Author Topic: Setup. A DIY guide  (Read 30822 times)

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Aluch

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Re: Setup. A DIY guide
« Reply #45 on: May 03, 2010, 03:26:14 am »

  • Pickups: Hold down the highest fret, the pole pieces of the front pickup should be roughly the thickness of one pick from the bottom of the string. the back pickup roughly two picks. closer and the pickups may sound muddy and affect sustain (and rattle against the strings). lower and the pickup may sound thin and tinny

for which string it is the thickness of one pick? all of them? I know that the bass strings should be higher than the treble ones above the pickups, or across the fretboard!!! I am referring to the front pickup as an example


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Re: Setup. A DIY guide
« Reply #46 on: May 03, 2010, 08:15:09 am »
If it's a single coil with staggered pole pieces use the highest piece as your point of reference.
If it's a humbucker treat it as an overall ceiling, Every pickup reacts differently so experiment a little to get the best balance (if the treble is overpowering try lowering the treble side, if the bass is overwhelming try lowering the bass side)
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Aluch

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Re: Setup. A DIY guide
« Reply #47 on: May 03, 2010, 02:24:37 pm »
so to make it more clear,
I start for example with low E string and fret at 12 fret, then I measure the gap of pole piece, that correspond to the E for front pickup, to the bottom of the E string.  It should not be less than a 1 mm pick thickness? and for all other strings and the front pickup pole piece, 1 mm too or higher?

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Re: Setup. A DIY guide
« Reply #48 on: May 03, 2010, 02:41:24 pm »
not the 12th fret, the highest fret. rest looks fine, all you're aiming to do is keep the string far enough away from the polepiece that it doesn't rattle against it or cause undue magnetic drag. from there it's all about finding what works best for you.. There's a fair bit of tonal variety you can get from tweaking pickup height.
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Offline SJP

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Re: Setup. A DIY guide
« Reply #49 on: September 06, 2010, 06:18:59 pm »
I'm aware that this thread has been dormant over the summer but rather than start a new one I suppose I should post here in the interest of tidiness...

I'd like to lower the action on an acoustic and I've started by adjusting the truss rod.

I've seen an instructional video (below) showing how to file the top of the saddle - the bloke says the radius/shape of the saddle should mirror the frets (although I'd understood that the thick E should be slightly higher than the thin E so i don't know if there's a contradiction at work here).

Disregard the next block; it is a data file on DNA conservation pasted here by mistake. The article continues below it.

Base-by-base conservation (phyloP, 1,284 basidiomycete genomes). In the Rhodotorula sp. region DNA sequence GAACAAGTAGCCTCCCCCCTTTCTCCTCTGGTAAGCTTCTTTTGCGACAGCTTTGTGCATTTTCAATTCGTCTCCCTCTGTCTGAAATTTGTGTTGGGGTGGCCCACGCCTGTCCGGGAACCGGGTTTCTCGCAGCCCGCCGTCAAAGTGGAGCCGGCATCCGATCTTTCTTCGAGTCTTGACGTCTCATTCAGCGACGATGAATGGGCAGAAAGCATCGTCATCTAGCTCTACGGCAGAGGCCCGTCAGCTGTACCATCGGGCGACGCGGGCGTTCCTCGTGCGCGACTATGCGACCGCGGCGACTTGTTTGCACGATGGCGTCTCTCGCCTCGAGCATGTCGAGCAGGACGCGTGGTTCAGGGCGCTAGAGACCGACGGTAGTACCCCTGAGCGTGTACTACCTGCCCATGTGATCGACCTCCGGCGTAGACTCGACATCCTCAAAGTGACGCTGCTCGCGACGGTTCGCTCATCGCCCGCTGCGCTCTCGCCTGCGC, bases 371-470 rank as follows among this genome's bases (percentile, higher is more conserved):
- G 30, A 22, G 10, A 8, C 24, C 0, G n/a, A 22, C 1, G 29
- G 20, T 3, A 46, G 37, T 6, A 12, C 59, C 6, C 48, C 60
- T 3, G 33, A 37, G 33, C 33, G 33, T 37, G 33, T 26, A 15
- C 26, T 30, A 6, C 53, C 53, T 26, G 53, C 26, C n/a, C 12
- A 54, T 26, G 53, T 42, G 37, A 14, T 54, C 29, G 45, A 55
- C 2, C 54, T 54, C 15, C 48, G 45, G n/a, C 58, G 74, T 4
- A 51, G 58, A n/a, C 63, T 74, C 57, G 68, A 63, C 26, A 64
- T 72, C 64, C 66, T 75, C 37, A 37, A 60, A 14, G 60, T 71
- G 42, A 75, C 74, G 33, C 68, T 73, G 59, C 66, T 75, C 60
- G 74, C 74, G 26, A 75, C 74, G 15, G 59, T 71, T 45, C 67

Does anyone have an informed opinion either way on this ?

http://www.ehow.com/video_4943185_acoustic-guitar-setup-file-saddle.html

NB : the man has a beard so i'm instinctively distrustful.

Offline Tourniquet

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Re: Setup. A DIY guide
« Reply #50 on: September 06, 2010, 07:15:51 pm »
Rather depends what your saddle's like before hand and how involved you want to get.

If your saddle is already compensated for intonation and has a curve to match the fretboard it's quicker and easier to file the underside to adjust height.

if it's not compensated, doesn't match the fretboard radius or you want the absolute best out of your guitar, filing from the top could be a benefit.

As with any saddle work, if you mess up either method you might need a new saddle.... but you learn by trying
Do any work in small increments
if you're going to file in situ protect your guitar surface.

There's no contradiction. The saddle should ideally match the curve of the fretboard to give consistent string height but the thicker strings tend to need a little more room to vibrate than the thinner strings as they have a wider amplitude.
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Offline SJP

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Re: Setup. A DIY guide
« Reply #51 on: September 06, 2010, 07:27:32 pm »
I'm afraid it doesn't fit either of your scenarios.

It's the factory saddle which is 'compensated' but looking at it it appears not to match the frets i.e it's higher for the E, A and D strings, which is where i'm considering filing.

What do you reckon ?

But if the saddle matchs the frets how do the thicker strings get more room ?

Offline Tourniquet

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Re: Setup. A DIY guide
« Reply #52 on: September 06, 2010, 07:52:03 pm »
The thicker strings get more room by being higher than the thinner strings (as your saddle is).

Look carefully across your saddle, maybe end put a flat edge along it.
If it's absolutely flat on top from Low E to high E it could benefit from filing.